- Calcium: 52 mg; 4% DV
- Copper: 0.07 mcg; 8% DV
- Iron: 1.20 mcg; 7% DV
- Magnesium: 16 mg; 4% DV
- Phosphorus: 32 mg; 5% DV
- Potassium: 276 mc; 6% DV
Some of the nutrient similarities between these two citrus fruits are about as close as you can get without being identical. The lime has a slight edge when it comes to vitamin A, containing twice as much as lemons.
Both still have negligible amounts compared to the recommended daily value (700 to 900 mcg).
Lemons have the nutrient edge when it comes to many of the B-complex vitamins and minerals, but again, the differences are slight. However, there is one essential vitamin that stands out. Both fruits are loaded with vitamin C.
Which Contains More Vitamin C?
The lime and the lemon are both chock-full of antioxidants, but they are higher than average vitamin C content stands out.
One cup of raw lime boasts 65% of your daily value of vitamin C. Lemons carry a whopping 118% of the daily value in the same amount, giving it the upper hand.
As a potent antioxidant, the numerous benefits of vitamin C are well-known, such as fighting against the effects of oxidative stress and harmful free radicals.
This essential vitamin is also a powerful ally when it comes to immune support, which is also why lemons are commonly used as an immune-boosting food.
In terms of immune support, vitamin C helps boost the cellular functions of both adaptive and innate and adaptive immunity.
For instance, vitamin C:
Helps promote the production of lymphocytes, important white blood cells that are essential for immune defense.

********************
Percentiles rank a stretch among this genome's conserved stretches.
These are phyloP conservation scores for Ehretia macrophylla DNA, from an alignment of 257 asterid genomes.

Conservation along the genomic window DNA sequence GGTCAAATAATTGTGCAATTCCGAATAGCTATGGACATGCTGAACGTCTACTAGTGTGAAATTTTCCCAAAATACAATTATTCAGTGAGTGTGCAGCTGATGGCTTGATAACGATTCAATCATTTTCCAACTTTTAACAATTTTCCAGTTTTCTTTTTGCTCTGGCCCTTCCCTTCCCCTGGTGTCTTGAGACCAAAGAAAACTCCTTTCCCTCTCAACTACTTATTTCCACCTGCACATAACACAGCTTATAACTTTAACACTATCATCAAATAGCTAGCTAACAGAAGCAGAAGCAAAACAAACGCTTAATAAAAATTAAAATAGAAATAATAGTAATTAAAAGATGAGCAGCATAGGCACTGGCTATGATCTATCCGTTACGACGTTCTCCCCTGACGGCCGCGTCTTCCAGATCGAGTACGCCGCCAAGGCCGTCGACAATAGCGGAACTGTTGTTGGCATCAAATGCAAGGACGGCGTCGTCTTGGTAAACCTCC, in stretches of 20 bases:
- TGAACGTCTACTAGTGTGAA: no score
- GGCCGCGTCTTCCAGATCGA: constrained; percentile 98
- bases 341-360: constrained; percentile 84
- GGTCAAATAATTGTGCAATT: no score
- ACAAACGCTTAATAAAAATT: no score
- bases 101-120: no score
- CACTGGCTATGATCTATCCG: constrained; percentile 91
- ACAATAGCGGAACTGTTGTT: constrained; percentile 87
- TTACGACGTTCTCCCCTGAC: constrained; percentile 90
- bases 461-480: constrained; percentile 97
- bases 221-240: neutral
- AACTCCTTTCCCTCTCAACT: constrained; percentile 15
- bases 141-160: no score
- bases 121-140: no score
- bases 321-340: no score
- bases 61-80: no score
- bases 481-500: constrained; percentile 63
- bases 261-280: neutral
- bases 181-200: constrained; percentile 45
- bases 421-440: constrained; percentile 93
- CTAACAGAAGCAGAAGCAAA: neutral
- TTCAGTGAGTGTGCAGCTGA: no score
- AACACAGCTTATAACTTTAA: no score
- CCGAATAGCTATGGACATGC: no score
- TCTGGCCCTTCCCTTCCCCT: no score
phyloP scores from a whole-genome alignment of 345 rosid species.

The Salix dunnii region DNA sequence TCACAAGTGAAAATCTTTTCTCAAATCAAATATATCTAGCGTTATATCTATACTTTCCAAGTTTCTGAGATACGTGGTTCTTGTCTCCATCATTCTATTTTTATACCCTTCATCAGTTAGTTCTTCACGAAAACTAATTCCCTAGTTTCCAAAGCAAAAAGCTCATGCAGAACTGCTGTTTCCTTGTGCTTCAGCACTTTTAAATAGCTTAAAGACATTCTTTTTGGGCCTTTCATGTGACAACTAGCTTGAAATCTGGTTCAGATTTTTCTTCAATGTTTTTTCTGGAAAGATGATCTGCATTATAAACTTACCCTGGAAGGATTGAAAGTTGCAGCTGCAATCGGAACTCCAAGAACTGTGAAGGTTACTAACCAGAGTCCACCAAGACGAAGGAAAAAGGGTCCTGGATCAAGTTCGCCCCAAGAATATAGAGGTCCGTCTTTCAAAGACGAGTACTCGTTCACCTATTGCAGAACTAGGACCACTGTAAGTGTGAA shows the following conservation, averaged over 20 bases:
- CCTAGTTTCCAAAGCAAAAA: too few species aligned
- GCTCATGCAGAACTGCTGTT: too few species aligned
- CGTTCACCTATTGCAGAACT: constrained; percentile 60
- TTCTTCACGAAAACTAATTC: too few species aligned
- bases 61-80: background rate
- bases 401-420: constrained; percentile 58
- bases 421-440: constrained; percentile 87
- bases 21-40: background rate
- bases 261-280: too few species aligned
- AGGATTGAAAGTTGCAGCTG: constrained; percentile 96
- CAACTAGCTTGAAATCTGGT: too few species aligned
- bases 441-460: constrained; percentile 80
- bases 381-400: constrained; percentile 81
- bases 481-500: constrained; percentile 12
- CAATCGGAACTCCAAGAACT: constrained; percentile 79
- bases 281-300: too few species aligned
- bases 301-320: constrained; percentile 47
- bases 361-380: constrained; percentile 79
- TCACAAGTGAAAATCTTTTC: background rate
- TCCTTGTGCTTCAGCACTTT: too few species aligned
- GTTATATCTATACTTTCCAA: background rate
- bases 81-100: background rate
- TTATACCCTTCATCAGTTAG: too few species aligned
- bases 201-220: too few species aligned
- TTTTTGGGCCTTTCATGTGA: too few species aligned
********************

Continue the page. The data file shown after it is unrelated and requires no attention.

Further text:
- Helps guard immune cells from the damaging effects of oxidative stress that accompanies pathogens and illness.
So, if immune support is the goal, then the lemon outshines the lime.
Lemons Are Higher in Flavonoids Too
Much of the antioxidant potency in each of these citrus fruits are also contributed to the rich flavonoid content (flavanones in citrus), which are phytonutrients found in all plants.
Typically, these are responsible for the vivid colors in fruits and vegetables.
Flavonoids have been shown to help reduce some cardiovascular risk factors, such as hypertension. However, lemons have the advantage of having a higher flavanone content compared to limes.
The Acidic Downside to Citrus
While the nutrient benefits of these two citrus fruits are great, there is a word of caution. Both lemons and limes are high in citric acid. Consuming them in moderation shouldn’t be an issue.
But, the high acidity in these fruits could worsen issues like heartburn and gastroesophageal reflux disease (GERD). Lemons once again top limes, this time in terms of acidity level:
- Lemon juice has roughly 48 g of citric acid per liter
- Lime juice has slightly less at 45.8 g/L
The Bottom Line
So, which citrus reigns supreme? Well, the differences between the lemon and lime are slight at the end of the day.
The lemon has the advantage of a higher vitamin C content, so it wins in terms of immune support. But for most people, it comes down to flavor preferences. You can’t go wrong with adding either of these fruits to your water, tea, or cuisine.
Nutritional facts of lime, raw | Nutrition Value
Nutritional facts of lemon, raw | Nutrition Value
Vitamin C as an antioxidant: evaluation of its role in disease prevention NIH
The Effects of Flavonoids on Cardiovascular Health: A Review of Human Intervention Trials and Implications for Cerebrovascular Function | NIH
Flavanones in grapefruit, lemons, and limes: A compilation and review of the data from the analytical literature | Science Direct